The necessity of resorting to guerrilla loan tactics has been accelerated by the decreased performance of commercial banks in providing effective small business finance programs. This report is designed to serve as a short survival guide for business owners when they are seeking small business loans. These suggestions should probably be considered by most commercial borrowers in the early stages of their commercial financing search due to the growing failure of banks to provide a normal level of business funding. So while the suggested actions in this article might be seen as a last resort to be undertaken only when all else fails, we view them as a prudent starting point.
Business Consulting as a First Line of Defense
To put it succinctly and candidly, the current commercial lending climate is no place for amateurs when dealing with more complicated small business finance programs and banks which predominantly are not functioning in a normal manner. The use of business consulting and a commercial finance expert should be considered as one way for business owners to overcome a substantial information gap. A business consultant experienced in the ways of overcoming small business loan problems is a pragmatic solution to a situation that most commercial borrowers would admittedly prefer did not exist in the first place. A business consultant with an appropriate level of expertise will normally require a business owner to pay a reasonable fee for their specialized services. This professional cost will typically be justified when compared to the potential financial damages if specialized help is not acquired.
Determine Whether Your Bank is a Good Bank or a Bad Bank
We have published a separate report about the growing need to determine if a commercial bank is a good bank or a bad bank. The most practical gauge for defining whether a bank is good from a small business owner perspective will often be guided by whether the needed commercial financing can be provided or not. Although banks have been broadly proclaiming that they are providing a normal level of commercial funding, in reality there are multiple reports indicating otherwise. An experienced business finance consultant can serve as a valuable resource based on their advanced knowledge of which lenders are truly active in making working capital loans and commercial mortgage loans. If a particular bank is in fact not providing commercial loans as usual, it certainly might be because they do not have sufficient resources to do so. While this bank might not feel they deserve the bad bank label, our perspective is that results count. On the only scorecard that matters to most commercial borrowers, the small number of good banks will gradually become obvious based on their healthy business lending habits. Business owners should not be surprised to discover that they need some professional guidance in finding the good banks and avoiding the bad banks.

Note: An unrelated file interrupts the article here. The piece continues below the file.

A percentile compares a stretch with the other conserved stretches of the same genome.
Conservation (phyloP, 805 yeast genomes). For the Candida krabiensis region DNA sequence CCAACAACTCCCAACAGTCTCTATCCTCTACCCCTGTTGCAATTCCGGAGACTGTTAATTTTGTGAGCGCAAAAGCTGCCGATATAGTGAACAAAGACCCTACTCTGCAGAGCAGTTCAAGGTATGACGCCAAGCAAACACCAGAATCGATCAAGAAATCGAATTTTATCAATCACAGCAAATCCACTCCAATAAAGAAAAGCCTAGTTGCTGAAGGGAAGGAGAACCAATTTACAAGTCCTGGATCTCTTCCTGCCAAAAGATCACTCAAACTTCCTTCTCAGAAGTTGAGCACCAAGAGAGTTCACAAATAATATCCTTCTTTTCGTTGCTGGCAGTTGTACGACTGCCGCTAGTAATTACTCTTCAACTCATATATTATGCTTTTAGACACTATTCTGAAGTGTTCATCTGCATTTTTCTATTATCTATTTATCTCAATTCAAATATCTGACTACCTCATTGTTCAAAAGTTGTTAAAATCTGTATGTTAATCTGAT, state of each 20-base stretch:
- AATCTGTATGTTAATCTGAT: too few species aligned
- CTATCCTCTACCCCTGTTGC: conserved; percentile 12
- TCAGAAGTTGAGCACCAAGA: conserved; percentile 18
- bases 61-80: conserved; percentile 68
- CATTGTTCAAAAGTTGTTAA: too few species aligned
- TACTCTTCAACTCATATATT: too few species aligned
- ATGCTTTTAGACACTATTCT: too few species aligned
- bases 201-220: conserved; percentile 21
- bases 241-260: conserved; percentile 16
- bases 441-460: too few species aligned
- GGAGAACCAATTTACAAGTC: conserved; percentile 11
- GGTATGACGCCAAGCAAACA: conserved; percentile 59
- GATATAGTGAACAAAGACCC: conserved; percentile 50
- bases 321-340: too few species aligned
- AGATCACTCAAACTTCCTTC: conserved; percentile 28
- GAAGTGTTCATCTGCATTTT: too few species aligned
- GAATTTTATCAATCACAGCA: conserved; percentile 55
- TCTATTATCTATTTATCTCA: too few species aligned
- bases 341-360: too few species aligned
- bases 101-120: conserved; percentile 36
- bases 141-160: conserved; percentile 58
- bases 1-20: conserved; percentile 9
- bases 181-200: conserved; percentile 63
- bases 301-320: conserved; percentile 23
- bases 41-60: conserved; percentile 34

Be Prepared to Fire Your Bank and Your Banker
For small business owners, the idea of firing their banker has perhaps not occurred to them yet. The average business owner often thinks of their banker as one of the family or at least a close business partner. Small business owners must increasingly look out for their own best interests because it is unlikely that their banker is up to the task anymore even if their commercial banker is their best friend. This guerrilla business loan perspective is appropriate in the midst of banking chaos currently seen almost everywhere. One of the most predictive signs that a commercial borrower might need to fire their banker is an escalating number of times when their commercial banker is unable to achieve the results which were originally offered or discussed.
Business Cash Advances and Other Options for Working Capital
For small businesses to survive in an erratic economy, the use of guerrilla loan tactics means that some small business finance options which borrowers previously ruled out because they were considered too complicated (or too expensive) might deserve a second look. A merchant cash advance program (also referred to as credit card receivables factoring) is a key example of a commercial financing strategy which has frequently been a Plan B for many merchants but often not utilized in their final choice for acquiring more working capital. The use of credit card processing to obtain working capital cash now has more practical appeal for the typical small business owner who needs more cash for their daily operations, particularly if they have been subjected to an increased requirement for collateral and a sudden reduction in business lines of credit by their commercial lenders.
More Guerrilla Tactics for the Small Business Survival Guide
This brief discussion was intended to illustrate the importance for small business owners doing whatever it takes to survive in a tough business climate. In addition to the guerrilla financing tactics described above, there are several other important small business loan options which should be considered by commercial borrowers before finalizing their commercial loans, SBA financing or commercial mortgages.